Requiring that annuities or other fixed-income products be included as an option in 401(k) plans is being considered by the House Education and Labor Committee, said Rep. Robert Andrews, D-New Jersey, chairman of the committee’s Health, Employment, Labor and Pensions Subcommittee.
“In the midst of the market meltdown, a lot of the wealthy have moved from equity markets to Treasury bills,” Andrews said in an interview.
“A lot of other people don’t have that option in their retirement savings,” he said.
“I see this as a way that every defined-contribution participant could, in effect, transform their account into a defined-benefit type of account,” Andrews said. “They could opt for an annuity product that gives them a guaranteed income. It’s a choice that everyone should have.”
That is a “surprisingly small number,” he said.
Last year, the Education and Labor Committee approved a bill that would require more disclosure of 401(k) fees, and the committee is currently considering similar legislation, Andrews said.
Requiring an annuity or fixed-income option was not in the bill approved last year by the committee. “It’s under consideration” this year, he said.
Legislation aimed at improving 401(k) fee disclosure is likely to include a requirement that all 401(k) plans include at least one low-cost index-type fund, Andrews said. That provision was in last year’s bill.
The mutual fund industry, which manages many of the nation’s 401(k) plans, opposes mandating that type of requirement, said Investment Company Institute president and chief executive Paul Schott Stevens.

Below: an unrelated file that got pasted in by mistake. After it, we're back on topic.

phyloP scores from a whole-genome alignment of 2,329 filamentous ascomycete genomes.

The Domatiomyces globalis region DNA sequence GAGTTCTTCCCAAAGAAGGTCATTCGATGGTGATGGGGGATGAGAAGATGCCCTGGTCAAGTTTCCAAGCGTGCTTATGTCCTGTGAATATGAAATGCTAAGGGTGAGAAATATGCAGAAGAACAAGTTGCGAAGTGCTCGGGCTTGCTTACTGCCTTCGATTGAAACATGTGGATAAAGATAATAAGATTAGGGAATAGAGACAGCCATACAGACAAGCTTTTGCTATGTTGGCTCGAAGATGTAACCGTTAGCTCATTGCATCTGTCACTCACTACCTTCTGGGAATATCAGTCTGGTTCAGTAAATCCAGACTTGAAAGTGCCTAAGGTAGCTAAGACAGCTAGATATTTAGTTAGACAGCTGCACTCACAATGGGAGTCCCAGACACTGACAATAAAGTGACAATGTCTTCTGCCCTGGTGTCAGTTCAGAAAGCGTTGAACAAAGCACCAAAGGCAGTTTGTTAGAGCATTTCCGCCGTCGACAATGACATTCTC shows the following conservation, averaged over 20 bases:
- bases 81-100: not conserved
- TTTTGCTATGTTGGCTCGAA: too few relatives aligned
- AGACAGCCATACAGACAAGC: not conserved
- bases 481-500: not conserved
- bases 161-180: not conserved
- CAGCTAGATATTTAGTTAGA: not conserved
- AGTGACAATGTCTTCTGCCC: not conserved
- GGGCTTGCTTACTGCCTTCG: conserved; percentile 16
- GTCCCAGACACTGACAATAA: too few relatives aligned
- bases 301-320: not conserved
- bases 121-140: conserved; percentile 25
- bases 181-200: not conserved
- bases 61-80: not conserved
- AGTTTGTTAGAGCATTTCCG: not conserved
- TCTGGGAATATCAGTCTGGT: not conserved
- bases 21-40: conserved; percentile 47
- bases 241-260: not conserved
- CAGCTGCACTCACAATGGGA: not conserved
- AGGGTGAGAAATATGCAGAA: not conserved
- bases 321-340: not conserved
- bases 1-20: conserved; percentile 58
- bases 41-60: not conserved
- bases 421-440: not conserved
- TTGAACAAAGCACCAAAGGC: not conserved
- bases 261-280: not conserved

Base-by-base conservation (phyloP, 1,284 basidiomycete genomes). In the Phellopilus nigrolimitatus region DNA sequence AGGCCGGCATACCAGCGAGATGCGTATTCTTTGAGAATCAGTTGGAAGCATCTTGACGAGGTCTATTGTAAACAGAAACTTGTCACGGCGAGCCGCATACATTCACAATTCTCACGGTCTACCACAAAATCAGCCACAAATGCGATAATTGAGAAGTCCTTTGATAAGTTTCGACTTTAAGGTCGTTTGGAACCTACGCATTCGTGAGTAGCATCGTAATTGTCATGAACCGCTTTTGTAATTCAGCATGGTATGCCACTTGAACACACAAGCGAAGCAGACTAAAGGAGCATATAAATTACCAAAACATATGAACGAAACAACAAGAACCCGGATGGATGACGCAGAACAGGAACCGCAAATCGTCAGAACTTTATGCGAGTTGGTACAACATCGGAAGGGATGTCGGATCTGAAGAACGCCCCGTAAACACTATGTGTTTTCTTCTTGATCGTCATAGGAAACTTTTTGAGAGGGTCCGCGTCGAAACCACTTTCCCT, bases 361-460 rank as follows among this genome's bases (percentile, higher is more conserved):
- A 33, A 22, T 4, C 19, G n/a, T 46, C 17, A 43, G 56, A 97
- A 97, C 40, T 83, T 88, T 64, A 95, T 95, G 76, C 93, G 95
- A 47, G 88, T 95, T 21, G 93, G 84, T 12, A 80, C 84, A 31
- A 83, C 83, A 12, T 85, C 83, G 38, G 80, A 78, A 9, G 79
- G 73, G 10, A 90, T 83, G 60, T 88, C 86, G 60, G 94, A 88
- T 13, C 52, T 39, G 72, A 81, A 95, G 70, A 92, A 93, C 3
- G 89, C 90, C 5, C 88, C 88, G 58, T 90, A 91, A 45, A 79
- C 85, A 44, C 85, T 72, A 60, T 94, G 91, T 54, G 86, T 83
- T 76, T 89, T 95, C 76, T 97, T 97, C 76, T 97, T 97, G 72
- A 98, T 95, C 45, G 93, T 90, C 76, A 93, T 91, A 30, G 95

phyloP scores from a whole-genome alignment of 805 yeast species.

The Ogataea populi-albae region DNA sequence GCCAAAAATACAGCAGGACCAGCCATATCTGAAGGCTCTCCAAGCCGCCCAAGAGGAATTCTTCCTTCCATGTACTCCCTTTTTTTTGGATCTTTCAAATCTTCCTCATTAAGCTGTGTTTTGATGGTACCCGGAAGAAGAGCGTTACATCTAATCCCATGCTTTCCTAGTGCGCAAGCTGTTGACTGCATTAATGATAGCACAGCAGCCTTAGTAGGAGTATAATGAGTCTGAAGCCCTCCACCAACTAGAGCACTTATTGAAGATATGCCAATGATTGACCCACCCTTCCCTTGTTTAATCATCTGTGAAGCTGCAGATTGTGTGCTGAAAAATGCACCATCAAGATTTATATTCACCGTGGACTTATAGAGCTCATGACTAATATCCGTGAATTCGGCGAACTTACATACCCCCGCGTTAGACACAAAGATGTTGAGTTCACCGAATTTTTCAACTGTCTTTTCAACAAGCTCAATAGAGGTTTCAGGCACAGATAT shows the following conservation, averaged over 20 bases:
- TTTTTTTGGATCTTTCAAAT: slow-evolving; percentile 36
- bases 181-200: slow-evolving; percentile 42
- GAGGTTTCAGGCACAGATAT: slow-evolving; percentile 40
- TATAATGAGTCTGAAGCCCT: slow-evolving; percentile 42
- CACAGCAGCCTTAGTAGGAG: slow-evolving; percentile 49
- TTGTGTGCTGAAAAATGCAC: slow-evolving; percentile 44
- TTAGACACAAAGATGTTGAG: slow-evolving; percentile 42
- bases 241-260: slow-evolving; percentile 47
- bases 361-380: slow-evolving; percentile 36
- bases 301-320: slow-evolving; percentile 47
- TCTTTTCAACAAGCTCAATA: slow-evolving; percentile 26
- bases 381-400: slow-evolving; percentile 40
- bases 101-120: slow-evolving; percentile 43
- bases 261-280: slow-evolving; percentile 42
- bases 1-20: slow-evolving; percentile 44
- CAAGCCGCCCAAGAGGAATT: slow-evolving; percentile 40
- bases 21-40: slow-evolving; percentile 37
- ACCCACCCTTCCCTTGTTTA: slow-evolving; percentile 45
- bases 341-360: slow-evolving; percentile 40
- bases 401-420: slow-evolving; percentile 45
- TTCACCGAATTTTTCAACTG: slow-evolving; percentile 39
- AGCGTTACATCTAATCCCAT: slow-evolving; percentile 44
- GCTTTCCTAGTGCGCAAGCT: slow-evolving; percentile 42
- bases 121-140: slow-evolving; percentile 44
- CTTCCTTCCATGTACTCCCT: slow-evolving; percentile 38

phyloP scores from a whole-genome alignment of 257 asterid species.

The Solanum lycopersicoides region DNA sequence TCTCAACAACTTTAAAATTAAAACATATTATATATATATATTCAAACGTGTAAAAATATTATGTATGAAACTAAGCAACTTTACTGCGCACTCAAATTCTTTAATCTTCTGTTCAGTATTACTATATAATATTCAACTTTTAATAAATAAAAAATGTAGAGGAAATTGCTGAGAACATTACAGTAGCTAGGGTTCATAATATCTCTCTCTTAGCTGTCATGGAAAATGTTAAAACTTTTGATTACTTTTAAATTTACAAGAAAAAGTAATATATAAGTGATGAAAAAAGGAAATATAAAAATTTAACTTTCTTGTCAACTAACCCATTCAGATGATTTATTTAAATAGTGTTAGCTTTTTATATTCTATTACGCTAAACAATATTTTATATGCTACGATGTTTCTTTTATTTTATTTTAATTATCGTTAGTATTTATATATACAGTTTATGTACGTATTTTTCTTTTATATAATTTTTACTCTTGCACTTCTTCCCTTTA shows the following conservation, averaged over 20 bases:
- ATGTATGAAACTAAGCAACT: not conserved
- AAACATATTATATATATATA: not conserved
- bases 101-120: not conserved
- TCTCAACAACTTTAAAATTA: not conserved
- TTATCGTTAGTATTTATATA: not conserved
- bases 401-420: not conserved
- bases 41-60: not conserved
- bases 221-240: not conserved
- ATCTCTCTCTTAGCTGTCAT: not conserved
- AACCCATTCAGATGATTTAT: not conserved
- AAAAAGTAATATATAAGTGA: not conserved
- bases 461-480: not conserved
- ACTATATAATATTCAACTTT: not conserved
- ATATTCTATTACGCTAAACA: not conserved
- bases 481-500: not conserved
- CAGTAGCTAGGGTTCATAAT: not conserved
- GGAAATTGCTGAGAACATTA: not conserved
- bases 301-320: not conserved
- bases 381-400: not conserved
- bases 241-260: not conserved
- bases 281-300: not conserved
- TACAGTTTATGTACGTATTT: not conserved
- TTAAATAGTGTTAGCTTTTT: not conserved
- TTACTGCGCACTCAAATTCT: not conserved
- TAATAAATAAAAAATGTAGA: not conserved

“The design of the system, left up to employers, is sound and has worked well,” he said.
About 70 percent of all 401(k) plans already have an equity index fund option, Stevens added.
Other elements of likely 401(k) legislation would include a requirement that specific investment advice to plan participants be dispensed only by advisors who are not affiliated with mutual fund or other companies that sell investments for the plans, Andrews said.
In addition, the committee is looking at a requirement that 401(k) fees be “unbundled” into broad categories so that employers and employees could determine investment management fees, administrative fees and a few other types of fees, he said.
“That way you can shop,” Andrews said.
A similar provision was included in last year’s bill.
Disclosure of revenue-sharing payments made by plan service providers to mutual fund companies for funds included in 401(k) plans also is likely to be included in the legislation being considered, he added.
Andrews predicted that the legislation will gain support in Congress.